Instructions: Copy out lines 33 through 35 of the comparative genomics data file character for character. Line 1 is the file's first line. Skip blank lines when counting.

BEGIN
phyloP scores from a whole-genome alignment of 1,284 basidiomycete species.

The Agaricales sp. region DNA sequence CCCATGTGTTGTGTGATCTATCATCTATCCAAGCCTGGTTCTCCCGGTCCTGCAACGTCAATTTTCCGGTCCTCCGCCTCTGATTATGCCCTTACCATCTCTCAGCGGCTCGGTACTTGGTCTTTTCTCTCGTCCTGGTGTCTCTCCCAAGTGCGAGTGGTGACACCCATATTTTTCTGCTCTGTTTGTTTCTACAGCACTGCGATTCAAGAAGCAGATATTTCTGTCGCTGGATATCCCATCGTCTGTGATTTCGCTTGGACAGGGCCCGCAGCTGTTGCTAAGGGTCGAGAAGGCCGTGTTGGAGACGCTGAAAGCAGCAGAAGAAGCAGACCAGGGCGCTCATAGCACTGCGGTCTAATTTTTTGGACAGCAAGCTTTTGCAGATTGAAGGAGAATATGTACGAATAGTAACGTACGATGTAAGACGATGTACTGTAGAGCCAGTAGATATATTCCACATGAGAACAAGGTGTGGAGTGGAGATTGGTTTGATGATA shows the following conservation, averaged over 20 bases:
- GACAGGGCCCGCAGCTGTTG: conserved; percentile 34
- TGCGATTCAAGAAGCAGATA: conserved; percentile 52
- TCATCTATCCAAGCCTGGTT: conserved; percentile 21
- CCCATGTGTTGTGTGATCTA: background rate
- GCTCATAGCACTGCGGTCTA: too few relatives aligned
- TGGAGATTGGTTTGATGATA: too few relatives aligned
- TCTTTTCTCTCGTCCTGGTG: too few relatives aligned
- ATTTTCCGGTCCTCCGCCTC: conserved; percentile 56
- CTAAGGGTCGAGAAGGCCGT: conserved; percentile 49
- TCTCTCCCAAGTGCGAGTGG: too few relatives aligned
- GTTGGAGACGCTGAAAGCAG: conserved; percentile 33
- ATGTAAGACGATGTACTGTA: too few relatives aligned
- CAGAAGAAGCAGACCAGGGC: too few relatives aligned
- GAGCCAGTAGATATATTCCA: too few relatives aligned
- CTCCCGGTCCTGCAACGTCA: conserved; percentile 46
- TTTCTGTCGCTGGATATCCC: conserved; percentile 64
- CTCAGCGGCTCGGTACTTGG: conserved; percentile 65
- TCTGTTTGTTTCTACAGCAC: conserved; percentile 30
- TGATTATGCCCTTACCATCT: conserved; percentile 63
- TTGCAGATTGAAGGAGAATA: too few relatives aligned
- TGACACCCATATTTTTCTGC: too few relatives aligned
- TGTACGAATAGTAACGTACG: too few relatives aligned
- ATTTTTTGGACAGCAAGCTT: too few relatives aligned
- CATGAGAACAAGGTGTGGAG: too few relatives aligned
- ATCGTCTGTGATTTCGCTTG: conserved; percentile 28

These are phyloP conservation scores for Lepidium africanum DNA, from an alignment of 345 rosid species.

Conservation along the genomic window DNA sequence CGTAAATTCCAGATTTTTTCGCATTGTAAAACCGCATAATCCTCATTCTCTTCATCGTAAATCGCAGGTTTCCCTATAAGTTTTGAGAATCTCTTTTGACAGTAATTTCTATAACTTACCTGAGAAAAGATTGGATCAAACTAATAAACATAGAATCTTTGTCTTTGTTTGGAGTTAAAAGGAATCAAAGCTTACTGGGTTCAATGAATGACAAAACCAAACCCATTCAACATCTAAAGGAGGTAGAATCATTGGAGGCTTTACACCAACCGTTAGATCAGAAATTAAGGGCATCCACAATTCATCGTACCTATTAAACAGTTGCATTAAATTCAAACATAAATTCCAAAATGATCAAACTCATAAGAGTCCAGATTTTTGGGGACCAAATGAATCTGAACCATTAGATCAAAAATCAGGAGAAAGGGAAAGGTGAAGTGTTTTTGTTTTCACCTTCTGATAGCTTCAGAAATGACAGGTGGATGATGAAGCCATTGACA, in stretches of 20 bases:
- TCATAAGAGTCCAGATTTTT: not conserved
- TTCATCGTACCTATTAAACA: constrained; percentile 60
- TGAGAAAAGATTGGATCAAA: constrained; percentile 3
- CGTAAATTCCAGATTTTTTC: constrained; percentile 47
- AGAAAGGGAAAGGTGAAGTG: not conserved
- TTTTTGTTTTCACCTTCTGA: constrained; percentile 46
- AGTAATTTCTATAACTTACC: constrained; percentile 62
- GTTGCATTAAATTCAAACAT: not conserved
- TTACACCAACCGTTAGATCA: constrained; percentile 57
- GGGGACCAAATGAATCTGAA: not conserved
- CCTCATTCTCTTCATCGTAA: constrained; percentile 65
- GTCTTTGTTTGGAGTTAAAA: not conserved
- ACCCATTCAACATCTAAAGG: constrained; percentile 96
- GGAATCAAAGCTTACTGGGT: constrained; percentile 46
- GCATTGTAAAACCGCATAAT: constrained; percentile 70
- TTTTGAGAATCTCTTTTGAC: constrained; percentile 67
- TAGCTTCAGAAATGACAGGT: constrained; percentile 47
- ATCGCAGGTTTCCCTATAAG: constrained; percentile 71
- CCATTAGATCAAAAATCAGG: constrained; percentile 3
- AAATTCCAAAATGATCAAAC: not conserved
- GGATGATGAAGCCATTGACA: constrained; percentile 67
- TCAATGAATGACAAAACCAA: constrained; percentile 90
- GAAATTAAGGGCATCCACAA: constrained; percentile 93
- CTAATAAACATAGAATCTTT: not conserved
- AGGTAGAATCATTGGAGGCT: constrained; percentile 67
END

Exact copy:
- CGTAAATTCCAGATTTTTTC: constrained; percentile 47
- AGAAAGGGAAAGGTGAAGTG: not conserved
- TTTTTGTTTTCACCTTCTGA: constrained; percentile 46